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If we build an arts center, who will pay? | Matthew Jarvis
On Feb. 11, I joined dozens of interested citizens in attending a special meeting of the Federal Way City Council to discuss building a performing arts and conference center (PACC) on the old Toys R Us site.
As I watched slides with beautiful renditions of possible PACC designs, I found myself thinking that maybe, just maybe, a PACC might be the very thing that could revitalize Federal Way’s downtown.
I was pleasantly surprised to see the exceptional team of designers, architects and builders the city assembled - a team who is willing to personally guarantee against cost overruns. Such a guarantee could have saved the city millions on the Community Center and SCORE jail.
My excitement faded, however, when I saw that the city has not yet figured out how to pay for construction, nor is there a viable operating plan.
Furthermore, the city gave no indication on how this project will stimulate downtown redevelopment, nor could they explain how it fits into a comprehensive economic development plan.
While a PACC has great potential, it could easily become yet another white elephant for our city.
Let’s start with the money. Using the city’s own middle of the road numbers (which are optimistic), citizens of Federal Way will need to pay some $20 million to build a PACC. In rough numbers, this is equal to $700 per Federal Way household. If financed solely with property taxes, it would cost the average homeowner $60 annually for 20 years. This is about equal to what the average household is currently paying annually to keep the Community Center open and is only one-third the annual cost of the recently approved high school levy.
One can only hope that the city will be unable to sneak this into the budget and will instead be required to put this up for a public vote.
Construction costs aside, as Mayor Skip Priest has often said, getting it built is the easy part.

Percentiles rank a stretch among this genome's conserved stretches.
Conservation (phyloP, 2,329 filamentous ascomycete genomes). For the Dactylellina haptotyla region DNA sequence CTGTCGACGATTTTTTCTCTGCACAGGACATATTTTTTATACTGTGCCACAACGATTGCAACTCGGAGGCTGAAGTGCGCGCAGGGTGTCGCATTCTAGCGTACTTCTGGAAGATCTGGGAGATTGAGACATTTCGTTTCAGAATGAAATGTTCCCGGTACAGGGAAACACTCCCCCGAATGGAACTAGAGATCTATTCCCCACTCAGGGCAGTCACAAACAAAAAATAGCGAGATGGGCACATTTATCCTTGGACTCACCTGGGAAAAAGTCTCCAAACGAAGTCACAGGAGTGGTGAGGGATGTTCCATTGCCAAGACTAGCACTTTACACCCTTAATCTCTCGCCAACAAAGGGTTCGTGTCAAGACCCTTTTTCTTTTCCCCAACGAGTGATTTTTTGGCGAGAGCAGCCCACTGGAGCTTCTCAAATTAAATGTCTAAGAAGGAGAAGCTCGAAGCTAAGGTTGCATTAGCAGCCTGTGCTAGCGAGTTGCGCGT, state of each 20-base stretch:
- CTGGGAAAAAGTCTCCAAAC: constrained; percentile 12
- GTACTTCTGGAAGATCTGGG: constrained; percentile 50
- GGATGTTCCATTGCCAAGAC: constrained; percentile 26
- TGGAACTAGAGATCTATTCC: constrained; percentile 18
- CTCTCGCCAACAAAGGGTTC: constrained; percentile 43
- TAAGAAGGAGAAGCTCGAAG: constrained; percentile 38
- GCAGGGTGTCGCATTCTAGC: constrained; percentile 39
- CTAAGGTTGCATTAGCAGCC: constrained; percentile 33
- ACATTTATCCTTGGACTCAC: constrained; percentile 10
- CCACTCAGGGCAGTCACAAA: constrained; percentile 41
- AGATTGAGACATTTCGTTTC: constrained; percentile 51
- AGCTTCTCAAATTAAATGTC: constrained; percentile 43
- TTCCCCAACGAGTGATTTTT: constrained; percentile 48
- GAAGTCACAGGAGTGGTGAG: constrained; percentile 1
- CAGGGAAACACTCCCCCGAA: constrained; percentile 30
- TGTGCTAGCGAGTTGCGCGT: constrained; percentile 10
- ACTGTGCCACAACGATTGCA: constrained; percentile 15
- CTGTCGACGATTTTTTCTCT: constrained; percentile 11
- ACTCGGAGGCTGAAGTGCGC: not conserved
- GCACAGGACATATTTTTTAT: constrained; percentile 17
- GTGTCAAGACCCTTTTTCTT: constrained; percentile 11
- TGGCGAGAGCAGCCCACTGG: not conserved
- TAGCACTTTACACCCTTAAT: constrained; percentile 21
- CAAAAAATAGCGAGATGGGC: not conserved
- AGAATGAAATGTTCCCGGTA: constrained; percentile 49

Once built, who will pay to keep the doors open? The city and her consultants project that the PACC will require an annual taxpayer subsidy of approximately $200,000.
Given the difficultly of accurately projecting operating costs, I did my own analysis of the numbers. In my professional opinion, the PACC losses/taxpayer subsidy in the first five years will be at least double what the city has projected.
So whose numbers should we trust? I’m willing to bet any PACC supporter, city employee or elected official $10,000 that my numbers are more realistic than the city’s. If anyone’s interested in taking this bet, give me a call and we can work out details.
Regardless of whose number you believe, before proceeding, PACC supporters need to find a way to pay for constructions costs, projected losses, and any cost overruns.
While I agree that a PACC deserves the same (or better) funding than our local athletic facilities (e.g. Celebration Park), the reality is there aren’t any additional funds available.
The approach used in the past of robbing the budgets for police and roads cannot continue. Since 2010, the council has already cut 20 positions from the police department and $1.5 million from the roads budget.
If you ignore the funding issues, and the lost tax revenues, and the lack of a comprehensive plan, building a PACC may be one of the best things to happen to Federal Way. As such, I thank the PACC supporters for their diligent efforts to make Federal Way a better place.
In my next column, I’ll present my plan to pay for a PACC as part of a comprehensive plan. Until then, I welcome your thoughts on this topic. For those of you already writing your hate mail, please remember that over the past 10 years, my family has supported almost every arts group in Federal Way, collectively to the tune of many thousands of dollars.
In other words, I am not “anti-arts.” I just don’t want to see another white elephant that further erodes safety and infrastructure in Federal Way.